The Method

The ABC method as originally formulated involves the plotting of separate ¿-dominance curves (see ¿-Dominance Curves) for species abundances and species biomasses on the same graph and comparing the forms of the two curves relative to each other. The species are ranked in order of importance in terms of abundance or biomass on the x-axis on a logarithmic scale, with percentage dominance on the j-axis on a cumulative scale. Of course the species ordering is unlikely to be the same for abundance and biomass. In undisturbed assemblages a few large species are dominant in terms of biomass but not abundance, resulting in the elevation of the biomass curve relative to the abundance curve throughout its length (Figure 1a). Perturbed assemblages, however, have a few species with very high abundance but small body size so that they do not dominate the biomass and the abundance curve lies above the biomass curve (Figure 1c). Under moderate perturbation the large competitive dominants are eliminated but there is no population explosion of small opportunists, so that the inequality in size between the numerical and biomass dominants is reduced and the biomass and abundance curves are closely coincident and may cross over each other one or more times (Figure 1b).

The contention is that these three conditions (unperturbed, moderately perturbed, or grossly perturbed) should be recognizable without reference control samples in time or space, the two curves acting as an internal control against each other and providing a snapshot of the condition of the assemblage at any one time or place.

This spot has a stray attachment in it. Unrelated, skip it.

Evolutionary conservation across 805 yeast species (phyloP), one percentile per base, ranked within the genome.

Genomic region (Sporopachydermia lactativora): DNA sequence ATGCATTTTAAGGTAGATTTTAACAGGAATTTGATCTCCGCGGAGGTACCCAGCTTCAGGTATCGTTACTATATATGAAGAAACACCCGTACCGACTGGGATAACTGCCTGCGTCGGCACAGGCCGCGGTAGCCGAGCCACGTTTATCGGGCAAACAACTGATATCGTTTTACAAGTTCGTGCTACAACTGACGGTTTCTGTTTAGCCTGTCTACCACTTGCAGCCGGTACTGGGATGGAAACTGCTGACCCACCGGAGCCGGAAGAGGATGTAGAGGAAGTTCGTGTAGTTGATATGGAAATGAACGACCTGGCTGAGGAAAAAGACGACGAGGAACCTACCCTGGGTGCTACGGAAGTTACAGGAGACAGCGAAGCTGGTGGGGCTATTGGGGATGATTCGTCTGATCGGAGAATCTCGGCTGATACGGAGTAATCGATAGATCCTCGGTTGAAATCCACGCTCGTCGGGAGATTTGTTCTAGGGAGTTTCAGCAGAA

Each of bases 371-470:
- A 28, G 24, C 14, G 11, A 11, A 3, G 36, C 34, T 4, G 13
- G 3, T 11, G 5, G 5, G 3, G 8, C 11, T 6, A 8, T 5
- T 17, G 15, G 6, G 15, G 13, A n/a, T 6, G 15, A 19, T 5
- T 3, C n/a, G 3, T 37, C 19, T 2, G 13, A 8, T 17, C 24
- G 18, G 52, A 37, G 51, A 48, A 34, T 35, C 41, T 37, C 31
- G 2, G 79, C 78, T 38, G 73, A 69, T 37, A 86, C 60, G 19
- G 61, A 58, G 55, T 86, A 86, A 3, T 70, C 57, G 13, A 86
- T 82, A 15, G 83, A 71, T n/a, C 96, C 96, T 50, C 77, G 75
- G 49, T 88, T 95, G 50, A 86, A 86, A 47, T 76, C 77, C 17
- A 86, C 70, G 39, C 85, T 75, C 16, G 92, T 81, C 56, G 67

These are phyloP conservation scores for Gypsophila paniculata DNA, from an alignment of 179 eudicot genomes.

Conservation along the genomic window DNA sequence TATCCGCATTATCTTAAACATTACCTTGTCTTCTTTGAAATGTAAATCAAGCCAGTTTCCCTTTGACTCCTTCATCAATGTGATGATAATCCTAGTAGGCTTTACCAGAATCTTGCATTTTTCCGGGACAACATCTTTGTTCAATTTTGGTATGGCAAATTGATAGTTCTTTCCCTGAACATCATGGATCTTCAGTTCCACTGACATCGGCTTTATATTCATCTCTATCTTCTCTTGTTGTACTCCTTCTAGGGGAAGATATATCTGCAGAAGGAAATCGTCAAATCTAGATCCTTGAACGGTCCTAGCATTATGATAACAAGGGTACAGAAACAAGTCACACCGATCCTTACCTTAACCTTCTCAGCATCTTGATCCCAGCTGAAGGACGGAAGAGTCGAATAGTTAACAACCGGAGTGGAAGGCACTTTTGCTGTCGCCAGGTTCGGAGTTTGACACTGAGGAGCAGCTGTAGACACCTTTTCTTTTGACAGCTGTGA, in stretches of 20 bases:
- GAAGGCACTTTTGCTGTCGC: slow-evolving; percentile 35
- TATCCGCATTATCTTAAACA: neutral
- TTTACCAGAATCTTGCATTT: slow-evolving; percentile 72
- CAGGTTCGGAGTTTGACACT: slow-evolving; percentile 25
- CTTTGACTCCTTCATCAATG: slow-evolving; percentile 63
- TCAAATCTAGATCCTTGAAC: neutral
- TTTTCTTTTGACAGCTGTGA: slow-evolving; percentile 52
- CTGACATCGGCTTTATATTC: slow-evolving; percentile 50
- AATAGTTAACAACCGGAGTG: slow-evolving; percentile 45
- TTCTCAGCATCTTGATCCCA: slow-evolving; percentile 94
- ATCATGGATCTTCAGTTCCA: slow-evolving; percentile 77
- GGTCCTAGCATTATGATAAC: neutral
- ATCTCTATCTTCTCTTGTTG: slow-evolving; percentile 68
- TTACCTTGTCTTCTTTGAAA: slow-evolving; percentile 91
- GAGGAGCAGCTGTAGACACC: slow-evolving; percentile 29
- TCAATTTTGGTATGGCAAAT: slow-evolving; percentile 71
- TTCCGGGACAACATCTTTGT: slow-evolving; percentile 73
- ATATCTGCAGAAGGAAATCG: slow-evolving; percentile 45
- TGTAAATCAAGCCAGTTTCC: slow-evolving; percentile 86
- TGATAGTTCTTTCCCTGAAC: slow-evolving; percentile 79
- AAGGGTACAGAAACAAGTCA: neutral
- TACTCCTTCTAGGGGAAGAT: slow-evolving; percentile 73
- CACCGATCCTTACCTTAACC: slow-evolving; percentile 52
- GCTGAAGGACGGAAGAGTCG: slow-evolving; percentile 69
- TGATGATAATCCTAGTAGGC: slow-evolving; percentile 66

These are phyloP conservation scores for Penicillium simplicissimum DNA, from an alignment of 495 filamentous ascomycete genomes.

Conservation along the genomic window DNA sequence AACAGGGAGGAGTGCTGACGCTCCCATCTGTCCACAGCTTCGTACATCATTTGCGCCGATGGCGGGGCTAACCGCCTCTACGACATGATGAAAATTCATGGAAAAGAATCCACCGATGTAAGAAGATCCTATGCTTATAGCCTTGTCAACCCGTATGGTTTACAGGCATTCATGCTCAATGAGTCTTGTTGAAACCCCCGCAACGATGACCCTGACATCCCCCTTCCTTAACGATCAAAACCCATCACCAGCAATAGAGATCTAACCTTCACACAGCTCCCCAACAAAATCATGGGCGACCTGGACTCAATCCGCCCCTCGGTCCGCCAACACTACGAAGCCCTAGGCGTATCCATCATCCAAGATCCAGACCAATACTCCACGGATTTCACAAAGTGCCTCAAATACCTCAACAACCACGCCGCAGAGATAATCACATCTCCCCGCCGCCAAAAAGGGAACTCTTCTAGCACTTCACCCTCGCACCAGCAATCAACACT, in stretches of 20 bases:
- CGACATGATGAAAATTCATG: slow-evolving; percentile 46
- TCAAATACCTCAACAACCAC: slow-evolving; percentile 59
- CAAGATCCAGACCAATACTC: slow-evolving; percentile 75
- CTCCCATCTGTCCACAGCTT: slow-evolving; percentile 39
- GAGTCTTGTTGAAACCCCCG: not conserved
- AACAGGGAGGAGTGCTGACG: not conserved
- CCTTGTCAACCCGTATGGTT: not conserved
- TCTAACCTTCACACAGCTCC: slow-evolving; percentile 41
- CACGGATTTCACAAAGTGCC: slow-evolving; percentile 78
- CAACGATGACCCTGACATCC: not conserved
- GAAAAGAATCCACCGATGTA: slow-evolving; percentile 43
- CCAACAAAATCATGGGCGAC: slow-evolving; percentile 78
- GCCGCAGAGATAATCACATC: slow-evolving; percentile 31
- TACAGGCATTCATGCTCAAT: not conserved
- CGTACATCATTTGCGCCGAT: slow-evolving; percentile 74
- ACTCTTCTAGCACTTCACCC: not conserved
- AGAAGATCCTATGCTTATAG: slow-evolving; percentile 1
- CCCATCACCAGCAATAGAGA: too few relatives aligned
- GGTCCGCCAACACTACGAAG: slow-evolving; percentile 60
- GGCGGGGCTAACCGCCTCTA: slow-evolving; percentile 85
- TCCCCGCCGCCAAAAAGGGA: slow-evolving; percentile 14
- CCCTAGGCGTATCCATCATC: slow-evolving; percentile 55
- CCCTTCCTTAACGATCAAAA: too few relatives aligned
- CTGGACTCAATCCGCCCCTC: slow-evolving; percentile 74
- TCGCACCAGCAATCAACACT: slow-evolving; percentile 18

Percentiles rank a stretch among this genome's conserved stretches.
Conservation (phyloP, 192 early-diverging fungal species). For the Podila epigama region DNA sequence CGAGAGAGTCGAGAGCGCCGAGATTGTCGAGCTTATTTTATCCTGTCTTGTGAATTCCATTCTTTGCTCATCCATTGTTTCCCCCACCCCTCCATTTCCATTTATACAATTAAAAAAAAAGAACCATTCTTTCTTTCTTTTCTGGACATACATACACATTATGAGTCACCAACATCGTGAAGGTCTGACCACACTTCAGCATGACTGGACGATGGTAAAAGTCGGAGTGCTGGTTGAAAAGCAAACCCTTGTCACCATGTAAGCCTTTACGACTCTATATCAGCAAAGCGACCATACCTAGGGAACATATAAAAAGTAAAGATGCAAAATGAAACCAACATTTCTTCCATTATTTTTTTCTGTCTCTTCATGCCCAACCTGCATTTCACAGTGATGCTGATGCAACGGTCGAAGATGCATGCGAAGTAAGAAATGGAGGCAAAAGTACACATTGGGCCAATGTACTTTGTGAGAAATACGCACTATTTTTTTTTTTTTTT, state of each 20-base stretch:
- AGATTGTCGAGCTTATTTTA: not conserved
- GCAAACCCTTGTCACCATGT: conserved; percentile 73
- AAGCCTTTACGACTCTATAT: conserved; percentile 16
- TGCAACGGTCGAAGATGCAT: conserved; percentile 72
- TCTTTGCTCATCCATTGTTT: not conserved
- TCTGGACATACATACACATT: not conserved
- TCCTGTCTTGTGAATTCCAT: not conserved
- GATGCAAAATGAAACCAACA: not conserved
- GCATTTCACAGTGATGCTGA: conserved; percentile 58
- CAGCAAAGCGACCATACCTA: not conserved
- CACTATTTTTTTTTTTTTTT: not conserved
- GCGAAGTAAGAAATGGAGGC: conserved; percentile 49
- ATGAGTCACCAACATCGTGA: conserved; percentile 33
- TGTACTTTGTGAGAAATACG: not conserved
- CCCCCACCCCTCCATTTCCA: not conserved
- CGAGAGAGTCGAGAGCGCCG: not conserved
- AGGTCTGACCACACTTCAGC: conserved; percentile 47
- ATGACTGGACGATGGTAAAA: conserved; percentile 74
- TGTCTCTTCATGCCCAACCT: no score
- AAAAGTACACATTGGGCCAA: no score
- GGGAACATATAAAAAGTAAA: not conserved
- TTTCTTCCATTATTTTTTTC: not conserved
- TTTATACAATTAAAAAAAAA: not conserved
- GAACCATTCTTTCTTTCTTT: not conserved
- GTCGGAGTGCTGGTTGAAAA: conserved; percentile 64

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5 10 Species rank (log scale)

5 10

Figure 1 Hypothetical k-dominance curves for species biomass and abundance, showing unperturbed, moderately perturbed, and grossly perturbed conditions.

Of course, confirmatory comparisons with spatial or temporal reference samples are still highly desirable. A prerequisite of the method is adequate sample size or replication because the large biomass dominants are often rare and liable to a higher sampling error than the numerical dominants.

The evaluation of ABC curves involves their visual inspection, and can be cumbersome if many sites, times, or replicates are involved. In such cases it is convenient to reduce each plot to a single summary statistic. If the abundance (A) values are subtracted from the biomass (B) values for each species rank in the ABC curve, the sum of the B — A values across the ranks will be strongly positive in the unperturbed case (Figure 1a), near zero in the case where the curves are closely coincident (Figure 1b), and strongly negative where the curves are transposed (Figure 1c). The summation needs to be standardized to a common scale so that comparisons can be made between samples with differing numbers of species (S), the most widely used form being the W (for Warwick) statistic:

For replicated samples, the W statistic also provides an obvious route for hypothesis testing, using standard uni-variate ANOVA.

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